It could be argued that both the strongest and weakest points of this uncompromising drama are that it isn't "The Godfather". Immensely powerful though that trilogy is (two-thirds of it, anyway), its characters are larger than life, and have justly been called Shakespearean. The protagonists in this sordid tale are realistic in a way the Corleone family aren't, and that makes them both more horrifying and less interesting. I was reminded of Ben Wheatley's "Down Terrace", a black comedy so black it's debatable whether it qualifies as a comedy at all, but even that kinda sorta has jokes in it. If this film has a central theme, it's the banality of evil. The Puccios are dull. They seem to spend most of their time having family dinners at which ordinary everyday things are discussed. Except of course when they're kidnapping and murdering innocent people for money. As you do.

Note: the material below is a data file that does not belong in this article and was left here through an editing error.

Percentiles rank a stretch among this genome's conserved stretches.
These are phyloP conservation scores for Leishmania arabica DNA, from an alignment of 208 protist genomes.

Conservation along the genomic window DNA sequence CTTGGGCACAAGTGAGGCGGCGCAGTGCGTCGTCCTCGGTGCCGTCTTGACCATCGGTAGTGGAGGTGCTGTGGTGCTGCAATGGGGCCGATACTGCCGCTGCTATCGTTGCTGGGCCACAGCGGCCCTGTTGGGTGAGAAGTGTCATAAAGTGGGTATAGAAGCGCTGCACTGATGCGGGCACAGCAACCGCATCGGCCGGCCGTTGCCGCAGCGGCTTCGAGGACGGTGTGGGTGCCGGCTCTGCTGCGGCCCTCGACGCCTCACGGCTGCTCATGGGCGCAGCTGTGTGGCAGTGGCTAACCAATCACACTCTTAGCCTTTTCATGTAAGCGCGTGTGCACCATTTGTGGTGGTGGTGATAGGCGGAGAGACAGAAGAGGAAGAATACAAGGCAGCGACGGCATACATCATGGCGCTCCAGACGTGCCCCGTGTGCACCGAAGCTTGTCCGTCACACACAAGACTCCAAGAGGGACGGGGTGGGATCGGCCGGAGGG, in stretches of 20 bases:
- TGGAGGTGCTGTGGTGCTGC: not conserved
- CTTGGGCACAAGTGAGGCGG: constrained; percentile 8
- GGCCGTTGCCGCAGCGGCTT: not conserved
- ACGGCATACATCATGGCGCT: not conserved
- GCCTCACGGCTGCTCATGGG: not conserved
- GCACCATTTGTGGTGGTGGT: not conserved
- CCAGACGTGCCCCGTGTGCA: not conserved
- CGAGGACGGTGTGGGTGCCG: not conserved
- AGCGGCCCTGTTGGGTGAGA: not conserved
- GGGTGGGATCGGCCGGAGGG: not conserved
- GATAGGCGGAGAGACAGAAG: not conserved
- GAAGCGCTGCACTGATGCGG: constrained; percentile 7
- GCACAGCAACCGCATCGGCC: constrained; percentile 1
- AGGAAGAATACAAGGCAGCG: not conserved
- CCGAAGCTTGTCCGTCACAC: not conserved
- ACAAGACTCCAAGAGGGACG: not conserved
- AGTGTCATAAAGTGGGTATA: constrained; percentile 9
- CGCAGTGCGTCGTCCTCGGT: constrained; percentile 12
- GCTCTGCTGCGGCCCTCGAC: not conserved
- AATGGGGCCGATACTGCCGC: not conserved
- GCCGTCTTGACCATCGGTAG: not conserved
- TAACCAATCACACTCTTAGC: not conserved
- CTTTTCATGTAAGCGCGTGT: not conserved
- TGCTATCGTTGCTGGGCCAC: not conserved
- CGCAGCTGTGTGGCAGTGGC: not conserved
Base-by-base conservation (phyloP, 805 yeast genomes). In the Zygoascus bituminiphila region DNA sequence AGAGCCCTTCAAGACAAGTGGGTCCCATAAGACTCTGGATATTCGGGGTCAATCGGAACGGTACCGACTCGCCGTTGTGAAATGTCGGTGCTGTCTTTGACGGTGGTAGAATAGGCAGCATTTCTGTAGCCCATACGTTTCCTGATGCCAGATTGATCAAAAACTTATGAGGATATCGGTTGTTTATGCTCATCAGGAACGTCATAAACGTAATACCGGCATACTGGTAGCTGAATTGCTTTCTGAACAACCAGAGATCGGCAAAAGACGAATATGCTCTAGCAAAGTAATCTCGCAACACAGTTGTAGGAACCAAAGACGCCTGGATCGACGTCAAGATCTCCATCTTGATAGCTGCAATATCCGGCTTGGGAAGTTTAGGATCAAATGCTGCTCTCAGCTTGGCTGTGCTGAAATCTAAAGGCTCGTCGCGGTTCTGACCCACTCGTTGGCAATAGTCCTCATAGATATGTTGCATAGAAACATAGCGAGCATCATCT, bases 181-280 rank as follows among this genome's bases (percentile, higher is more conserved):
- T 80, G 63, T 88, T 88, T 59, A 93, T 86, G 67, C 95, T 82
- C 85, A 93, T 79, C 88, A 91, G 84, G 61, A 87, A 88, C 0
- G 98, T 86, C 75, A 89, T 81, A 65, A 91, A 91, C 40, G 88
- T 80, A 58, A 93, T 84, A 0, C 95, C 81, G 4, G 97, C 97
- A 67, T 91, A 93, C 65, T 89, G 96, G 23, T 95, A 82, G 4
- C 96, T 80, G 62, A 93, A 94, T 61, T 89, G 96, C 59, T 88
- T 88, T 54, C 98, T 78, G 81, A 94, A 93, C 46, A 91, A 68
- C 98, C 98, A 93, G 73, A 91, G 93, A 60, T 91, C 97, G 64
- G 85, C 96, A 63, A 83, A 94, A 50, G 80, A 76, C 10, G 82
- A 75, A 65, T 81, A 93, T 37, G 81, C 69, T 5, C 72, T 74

The story is told from the point of view of the eldest son, essentially a nice guy who just wants a normal life, whose inner conflict between loyalty to his family and not wanting to help them commit horrible crimes grows as the story progresses. Unfortunately he's not a very interesting person, and he never really does anything that matters, allowing himself to be controlled by his much stronger-willed father and swept along by events until they're out of anyone's control. Basing a film on real life means you can't rewrite everything you don't find dramatically satisfying, but this isn't a documentary and many scenes in it are at least partly fictional, so the scriptwriters could surely have made their monsters less boring. The father, who is depicted as being personally responsible for just about everything, is a cold-eyed cipher we never come to know or understand; the young man whose point of view we share nearly all the time is well-meaning but too weak to defy his evil dad and that's about it; and the rest of the characters, especially the women, are basically furniture.